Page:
Martín de Valencia

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Martín de Valencia was born in Valencia de Don Juan, in the bishopric of Oviedo, Spain, ca. 1474.[1] He died Tlalmanalco, Mexico, 21 March 1534.[2] He was a Spanish Franciscan missionary, leader of the Twelve Apostles of Mexico, the first group of mendicants in New Spain.

Life[edit]

He entered the Franciscan Order at Mayorga in the Province of Santiago. Fellow Franciscan Fray Toribio de Benavente Motolinia wrote an account of Fray Martin's life, following his death.[3] After Fray Martin was ordained, he sent to the town of Valencia, from whence he took his name. He built the monastery of Santa Maria del Berrogal, and was the chief founder of the Custody of San Gabriel, for which he visited Rome.

In 1523 he when he was 50, he chosen to head a band of twelve Franciscans who were to work for the conversion of the Mexican natives, in what is sometimes called the "spiritual conquest."[4] They reached their destination on May, 1524, and were received by Hernán Cortés shortly after their arrival. Fray Martin, as apostolic delegate, presided at the first ecclesiastical synod in the New World, 2 July 1524. At the same time he established the Custody of the Holy Gospel, of which he was elected the first custos. After an interval of three years he was re-elected in 1530.[5] Many Franciscans learned indigenous languages in Mexico, preaching, teaching, and compiling dictionaries, books or sermons, and confessional manuals, in particular Nahuatl, but Fray Martin did not, although according to Motolinia, "he took great pleasure in hearing others preach."[6]

He led a penitential life and was much praised by his fellow Franciscans.[7] After eight years in Mexico, in 1532, he sought to evangelize even farther afield in the Far East. According to Motolinia, Hernán Cortés promised Fray Martín was promised ships to accomplish this. Fray Martín and eight Franciscans went to Tecoantepec, on the coast in the Zapotec region; however, the ships were not built and Fray Martín returned to central Mexico.[8] At the end of his life he lived in the Nahua town of Tlalmanalco. Nearby was the town of Amaquemecan (Amecameca), where he withdrew in a holy cave for prayer and meditation.[9] His presence and impact in Amaquemecan was recorded by seventeenth-century Nahua historian and annalist, Chimalpahin, who wrote about the Franciscans in Amaquemecan and Fray Martín in particular. According to Chimalpahin, Fray Martín's residence brought prestige to Amaquemecan's ruler, Quetzalmaçatzin, who was baptized Don Tomás de San Martín Quetzalaçatzin Chichimeca teuchtli. However, the friar's presence also complicated the ruler's life, since Fray Martín pressured him to give up his multiple wives, a practice incompatible with Christianity.[10] When Fray Martín felt death was near, Don Tomás was worried that he not die in Amaquemecan. Fray Martín was returned to Tlalmanalco, where the ruler there was also concerned that the friar not die there, and attempted to send him by boat or canoe to Mexico City. He died on March 21, 1534 at the water's edge, and was initially buried there. His body was later moved to the Franciscan church of San Luis Obispo, built in 1532, in Tlalmanalco.[11][12][13]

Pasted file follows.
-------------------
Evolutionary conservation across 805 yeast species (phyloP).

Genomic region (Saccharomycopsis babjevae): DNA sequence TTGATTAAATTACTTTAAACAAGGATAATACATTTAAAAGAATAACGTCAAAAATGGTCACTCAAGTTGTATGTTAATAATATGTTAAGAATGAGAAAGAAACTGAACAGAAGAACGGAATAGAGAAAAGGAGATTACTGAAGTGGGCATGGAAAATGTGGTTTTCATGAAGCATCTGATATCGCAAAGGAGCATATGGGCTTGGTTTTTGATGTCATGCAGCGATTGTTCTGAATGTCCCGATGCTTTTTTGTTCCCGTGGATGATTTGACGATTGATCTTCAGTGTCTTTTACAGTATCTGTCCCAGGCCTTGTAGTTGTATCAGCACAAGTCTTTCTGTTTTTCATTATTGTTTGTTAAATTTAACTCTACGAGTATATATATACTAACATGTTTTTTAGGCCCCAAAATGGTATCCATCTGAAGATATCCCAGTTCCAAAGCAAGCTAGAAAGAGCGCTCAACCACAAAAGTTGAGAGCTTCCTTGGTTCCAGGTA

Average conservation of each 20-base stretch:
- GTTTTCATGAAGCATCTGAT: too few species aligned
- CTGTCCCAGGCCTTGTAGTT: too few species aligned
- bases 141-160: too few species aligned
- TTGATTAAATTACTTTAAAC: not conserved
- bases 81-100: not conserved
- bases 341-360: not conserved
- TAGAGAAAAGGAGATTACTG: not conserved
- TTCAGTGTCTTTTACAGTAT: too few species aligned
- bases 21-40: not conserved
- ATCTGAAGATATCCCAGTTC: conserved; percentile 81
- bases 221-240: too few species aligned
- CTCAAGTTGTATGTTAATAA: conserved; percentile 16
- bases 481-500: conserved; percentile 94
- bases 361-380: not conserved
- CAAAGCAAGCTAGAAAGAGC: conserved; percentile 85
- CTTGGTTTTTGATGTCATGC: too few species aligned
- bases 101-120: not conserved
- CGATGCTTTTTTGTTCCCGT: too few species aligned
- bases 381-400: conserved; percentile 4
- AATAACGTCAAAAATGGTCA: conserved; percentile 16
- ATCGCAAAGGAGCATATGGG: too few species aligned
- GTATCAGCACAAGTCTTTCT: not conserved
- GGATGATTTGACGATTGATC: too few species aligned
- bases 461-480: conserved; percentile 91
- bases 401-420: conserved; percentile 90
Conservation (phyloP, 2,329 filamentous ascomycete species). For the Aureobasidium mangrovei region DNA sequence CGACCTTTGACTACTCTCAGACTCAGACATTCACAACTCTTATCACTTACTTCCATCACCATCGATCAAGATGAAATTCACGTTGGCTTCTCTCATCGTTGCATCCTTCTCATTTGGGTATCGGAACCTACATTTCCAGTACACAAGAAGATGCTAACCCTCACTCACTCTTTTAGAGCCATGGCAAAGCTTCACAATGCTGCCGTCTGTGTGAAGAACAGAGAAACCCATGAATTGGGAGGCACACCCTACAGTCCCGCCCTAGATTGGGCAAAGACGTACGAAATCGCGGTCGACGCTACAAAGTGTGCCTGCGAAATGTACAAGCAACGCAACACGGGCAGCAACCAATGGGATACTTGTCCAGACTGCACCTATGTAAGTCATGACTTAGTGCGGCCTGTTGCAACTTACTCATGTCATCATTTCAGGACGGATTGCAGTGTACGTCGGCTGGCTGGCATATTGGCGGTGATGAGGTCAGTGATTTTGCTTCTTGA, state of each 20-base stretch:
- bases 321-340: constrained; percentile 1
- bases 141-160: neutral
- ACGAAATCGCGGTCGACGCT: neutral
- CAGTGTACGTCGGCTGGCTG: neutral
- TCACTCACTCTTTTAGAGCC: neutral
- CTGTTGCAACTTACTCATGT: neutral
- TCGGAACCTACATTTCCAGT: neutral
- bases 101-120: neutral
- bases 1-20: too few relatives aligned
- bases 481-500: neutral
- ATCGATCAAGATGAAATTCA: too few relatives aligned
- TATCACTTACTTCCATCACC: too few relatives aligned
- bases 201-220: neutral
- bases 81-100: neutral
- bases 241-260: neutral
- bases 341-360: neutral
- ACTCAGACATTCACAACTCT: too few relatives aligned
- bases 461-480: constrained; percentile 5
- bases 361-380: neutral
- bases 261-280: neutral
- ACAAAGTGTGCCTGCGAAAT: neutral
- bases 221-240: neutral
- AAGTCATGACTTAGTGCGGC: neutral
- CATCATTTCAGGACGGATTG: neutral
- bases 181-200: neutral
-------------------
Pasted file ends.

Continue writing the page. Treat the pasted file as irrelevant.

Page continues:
Fray Martin and his eleven fellow Franciscans, the Twelve Apostles of Mexico baptized large numbers of Indians.[14]